Interstitial Cystitis

Interstitial Cystitis: Overview

Alternative names: IC, Painful Bladder Syndrome, PBS, Bladder Pain Syndrome, BPS, Hypersensitive Bladder Syndrome

Interstitial Cystitis (IC) refers to an uncomfortable and annoying inflammatory condition of the bladder.  The classic symptoms include urinary frequency and pain above the pubic region.  The interstitial cystitis patient has a small capacity, irritated bladder.  Urgency and pain intensity can vary greatly from patient to patient.  No one is certain of the cause.

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Interstitial cystitis patients often have other chronic conditions as well, such as allergies, irritable bowel syndrome, and sensitive skin.


Approximately 5 to 9 times as many women than men are affected, and approximately one third of women who suffer chronic pelvic pain are found to have interstitial cystitis.

Diagnosis and Tests

As with urethral syndrome, many other more common urologic problems are diagnosed incorrectly before the proper diagnosis is made.  Interstitial cystitis must be diagnosed with the use of the cystoscope, an instrument which can directly visualize the interior of the bladder.

Treatment and Prevention

While there are numerous treatments for IC there is no outright cure.  Medical treatments for interstitial cystitis have included overstretching of the bladder with water, instillation of a dilute silver nitrate solution into the bladder, and steroid use.  Currently, treatments for interstitial cystitis are aimed at relieving symptoms rather than achieving a cure.  For patients with only mild symptoms, nonprescription aspirin or ibuprofen may be enough to relieve bladder discomfort.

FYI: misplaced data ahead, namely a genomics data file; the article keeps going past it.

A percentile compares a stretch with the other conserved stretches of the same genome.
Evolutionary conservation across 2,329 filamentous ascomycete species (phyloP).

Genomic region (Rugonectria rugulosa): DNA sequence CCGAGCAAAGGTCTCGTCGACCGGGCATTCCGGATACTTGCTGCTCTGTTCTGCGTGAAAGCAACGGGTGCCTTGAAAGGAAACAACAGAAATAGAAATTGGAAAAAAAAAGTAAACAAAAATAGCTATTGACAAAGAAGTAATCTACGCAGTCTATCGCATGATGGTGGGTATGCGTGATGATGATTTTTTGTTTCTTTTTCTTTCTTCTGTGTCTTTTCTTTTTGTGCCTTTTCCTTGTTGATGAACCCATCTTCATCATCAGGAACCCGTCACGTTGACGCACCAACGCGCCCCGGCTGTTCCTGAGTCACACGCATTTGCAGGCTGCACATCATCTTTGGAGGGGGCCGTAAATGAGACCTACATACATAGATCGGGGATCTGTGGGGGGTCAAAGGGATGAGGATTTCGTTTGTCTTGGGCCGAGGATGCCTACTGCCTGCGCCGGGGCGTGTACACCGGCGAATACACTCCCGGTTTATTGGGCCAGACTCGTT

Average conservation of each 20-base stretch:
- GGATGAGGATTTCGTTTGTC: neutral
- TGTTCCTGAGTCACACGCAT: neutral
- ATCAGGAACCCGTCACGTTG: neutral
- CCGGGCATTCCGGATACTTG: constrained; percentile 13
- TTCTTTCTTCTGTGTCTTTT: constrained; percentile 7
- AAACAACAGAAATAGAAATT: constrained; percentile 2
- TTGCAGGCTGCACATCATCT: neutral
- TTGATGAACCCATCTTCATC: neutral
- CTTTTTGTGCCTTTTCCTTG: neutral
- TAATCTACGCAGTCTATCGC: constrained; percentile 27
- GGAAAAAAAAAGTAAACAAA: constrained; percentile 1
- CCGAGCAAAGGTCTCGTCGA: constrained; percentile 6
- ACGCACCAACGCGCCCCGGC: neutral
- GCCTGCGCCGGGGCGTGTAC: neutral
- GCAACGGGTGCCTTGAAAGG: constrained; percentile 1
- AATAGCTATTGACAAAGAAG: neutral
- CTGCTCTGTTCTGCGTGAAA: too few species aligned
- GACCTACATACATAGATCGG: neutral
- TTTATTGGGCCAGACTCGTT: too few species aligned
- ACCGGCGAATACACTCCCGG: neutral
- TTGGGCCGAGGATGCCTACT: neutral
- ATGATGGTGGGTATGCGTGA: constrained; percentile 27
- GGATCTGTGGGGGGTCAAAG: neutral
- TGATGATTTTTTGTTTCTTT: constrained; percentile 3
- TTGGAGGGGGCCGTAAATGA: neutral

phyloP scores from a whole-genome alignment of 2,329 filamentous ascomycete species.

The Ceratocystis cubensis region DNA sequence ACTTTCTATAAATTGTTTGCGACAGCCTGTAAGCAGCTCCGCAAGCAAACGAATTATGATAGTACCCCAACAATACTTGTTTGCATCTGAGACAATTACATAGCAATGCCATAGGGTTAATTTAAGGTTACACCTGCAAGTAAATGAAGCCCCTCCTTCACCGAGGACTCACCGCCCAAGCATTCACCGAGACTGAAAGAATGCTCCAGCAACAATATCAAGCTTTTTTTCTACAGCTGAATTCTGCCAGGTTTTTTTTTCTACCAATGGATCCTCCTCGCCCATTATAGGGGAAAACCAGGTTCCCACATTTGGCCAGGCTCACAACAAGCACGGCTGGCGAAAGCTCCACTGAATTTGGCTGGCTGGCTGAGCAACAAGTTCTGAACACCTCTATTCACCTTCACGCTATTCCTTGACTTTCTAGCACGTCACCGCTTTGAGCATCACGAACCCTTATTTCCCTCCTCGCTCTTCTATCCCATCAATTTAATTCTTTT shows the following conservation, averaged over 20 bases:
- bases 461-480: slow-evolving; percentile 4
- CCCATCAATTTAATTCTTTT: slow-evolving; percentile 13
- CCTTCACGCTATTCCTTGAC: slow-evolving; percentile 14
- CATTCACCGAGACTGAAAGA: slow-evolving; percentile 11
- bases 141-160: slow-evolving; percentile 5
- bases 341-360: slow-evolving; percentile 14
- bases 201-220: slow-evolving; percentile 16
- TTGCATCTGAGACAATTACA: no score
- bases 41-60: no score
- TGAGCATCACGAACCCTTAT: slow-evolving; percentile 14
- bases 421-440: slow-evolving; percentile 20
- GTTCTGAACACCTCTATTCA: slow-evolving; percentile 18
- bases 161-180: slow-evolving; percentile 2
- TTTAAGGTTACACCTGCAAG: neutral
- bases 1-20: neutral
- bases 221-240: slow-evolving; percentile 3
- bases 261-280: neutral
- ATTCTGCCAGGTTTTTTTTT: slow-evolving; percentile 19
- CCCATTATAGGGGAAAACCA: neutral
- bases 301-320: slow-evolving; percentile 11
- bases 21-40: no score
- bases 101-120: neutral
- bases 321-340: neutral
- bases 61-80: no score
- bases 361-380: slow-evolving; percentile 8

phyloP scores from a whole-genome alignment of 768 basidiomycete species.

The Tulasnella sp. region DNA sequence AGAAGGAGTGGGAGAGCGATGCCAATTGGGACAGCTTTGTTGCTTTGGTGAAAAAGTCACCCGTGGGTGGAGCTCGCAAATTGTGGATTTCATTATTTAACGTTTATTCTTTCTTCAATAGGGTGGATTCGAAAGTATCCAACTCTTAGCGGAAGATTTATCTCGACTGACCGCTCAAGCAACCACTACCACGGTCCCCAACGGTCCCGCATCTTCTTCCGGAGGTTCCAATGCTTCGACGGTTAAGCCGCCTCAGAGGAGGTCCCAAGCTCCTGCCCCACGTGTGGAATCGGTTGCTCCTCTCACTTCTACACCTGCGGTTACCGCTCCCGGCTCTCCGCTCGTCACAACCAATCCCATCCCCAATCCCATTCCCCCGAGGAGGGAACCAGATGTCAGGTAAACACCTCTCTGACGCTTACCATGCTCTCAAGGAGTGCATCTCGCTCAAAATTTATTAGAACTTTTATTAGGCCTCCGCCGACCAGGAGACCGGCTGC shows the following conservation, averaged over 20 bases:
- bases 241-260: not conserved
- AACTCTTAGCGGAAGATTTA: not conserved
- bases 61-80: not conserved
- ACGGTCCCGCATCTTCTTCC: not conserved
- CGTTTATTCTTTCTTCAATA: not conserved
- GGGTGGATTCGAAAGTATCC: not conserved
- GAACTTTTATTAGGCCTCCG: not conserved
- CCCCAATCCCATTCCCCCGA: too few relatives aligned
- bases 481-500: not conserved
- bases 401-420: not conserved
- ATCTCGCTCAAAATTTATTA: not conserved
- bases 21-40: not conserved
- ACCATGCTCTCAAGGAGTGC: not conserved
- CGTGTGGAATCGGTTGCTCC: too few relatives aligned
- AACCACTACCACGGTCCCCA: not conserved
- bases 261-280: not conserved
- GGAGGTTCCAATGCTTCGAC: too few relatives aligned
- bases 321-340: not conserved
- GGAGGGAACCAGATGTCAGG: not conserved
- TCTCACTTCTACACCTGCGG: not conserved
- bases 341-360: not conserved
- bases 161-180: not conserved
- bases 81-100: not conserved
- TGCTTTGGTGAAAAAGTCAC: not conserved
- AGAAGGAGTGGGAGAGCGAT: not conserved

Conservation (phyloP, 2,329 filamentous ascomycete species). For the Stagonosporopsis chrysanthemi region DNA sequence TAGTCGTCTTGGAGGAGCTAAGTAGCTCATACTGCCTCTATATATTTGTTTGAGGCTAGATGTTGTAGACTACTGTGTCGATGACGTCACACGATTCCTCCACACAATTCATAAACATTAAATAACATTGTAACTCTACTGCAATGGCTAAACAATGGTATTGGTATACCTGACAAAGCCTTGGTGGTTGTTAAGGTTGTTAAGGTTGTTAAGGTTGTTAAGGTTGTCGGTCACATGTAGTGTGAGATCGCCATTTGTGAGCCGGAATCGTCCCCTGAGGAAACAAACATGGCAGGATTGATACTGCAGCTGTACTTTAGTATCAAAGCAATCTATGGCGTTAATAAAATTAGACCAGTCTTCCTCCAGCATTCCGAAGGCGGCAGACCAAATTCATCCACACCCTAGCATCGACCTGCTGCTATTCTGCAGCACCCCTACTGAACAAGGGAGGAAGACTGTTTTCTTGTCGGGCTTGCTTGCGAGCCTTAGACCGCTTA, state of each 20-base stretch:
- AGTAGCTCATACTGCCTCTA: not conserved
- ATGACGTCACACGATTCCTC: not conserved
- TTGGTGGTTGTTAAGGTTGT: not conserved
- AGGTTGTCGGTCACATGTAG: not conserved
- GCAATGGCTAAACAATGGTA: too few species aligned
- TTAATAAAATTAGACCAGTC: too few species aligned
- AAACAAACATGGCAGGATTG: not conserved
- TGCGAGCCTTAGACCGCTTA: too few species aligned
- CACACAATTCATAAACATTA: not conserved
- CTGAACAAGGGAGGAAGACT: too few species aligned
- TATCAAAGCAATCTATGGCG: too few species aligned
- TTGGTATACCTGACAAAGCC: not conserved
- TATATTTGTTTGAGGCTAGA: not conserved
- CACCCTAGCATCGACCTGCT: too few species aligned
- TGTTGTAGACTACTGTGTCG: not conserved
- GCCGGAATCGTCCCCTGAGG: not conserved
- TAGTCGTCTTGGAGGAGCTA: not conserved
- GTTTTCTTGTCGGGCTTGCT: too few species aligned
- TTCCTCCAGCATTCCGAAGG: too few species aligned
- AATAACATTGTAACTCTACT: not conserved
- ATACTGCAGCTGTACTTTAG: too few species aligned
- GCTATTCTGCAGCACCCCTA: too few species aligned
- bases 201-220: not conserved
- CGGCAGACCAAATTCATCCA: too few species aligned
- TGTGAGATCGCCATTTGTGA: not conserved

For some people, the pain and other negative effects of the condition may be aggravated by a variety of foods.  The list can be very long but some of the commonly mentioned ones include tomatoes, spices, chocolate, caffeinated and citrus beverages, high-acid foods and artificial sweeteners.  In order to determine which (if any) of these foods may be aggravating your symptoms, you might try eliminating all of these foods for a week or two, and then reintroducing them one by one, at weekly intervals.  You may then be able to tell which ones cause you problems.


IC begins gradually and becomes progressively worse.  Symptoms may go away for a period of time (remission), but usually return.  A survey in 1998 found that among people with interstitial cystitis:

  • 40% were unable to work
  • 27% were unable to have sex due to pain
  • 27% had marriage breakdown
  • 55% contemplated suicide
  • 12% had attempted suicide

Signs, symptoms & indicators of Interstitial Cystitis:

Symptoms - Reproductive - General

(Severe) vulvar pain

Vestibulitis may sometimes be part of bladder and/or urethral inflammation as seen in the interstitial cystitis or urethral syndrome.  The lining of both vagina and bladder arise from the same tissue during fetal development and thus when one becomes inflamed, the inflammation may spread to the adjoined areas.

Symptoms - Urinary


Risk factors for Interstitial Cystitis:

Personal Background

Caucasian ethnicity

For reasons unknown, 90% of interstitial cystitis cases occur among Caucasians.

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Interstitial Cystitis suggests the following may be present:


Lupus, SLE (Systemic Lupus Erythematosus)

Interstitial cystitis patients have been found to be 30 times more likely to have systemic lupus erythematosus.


IBS (Irritable Bowel Syndrome)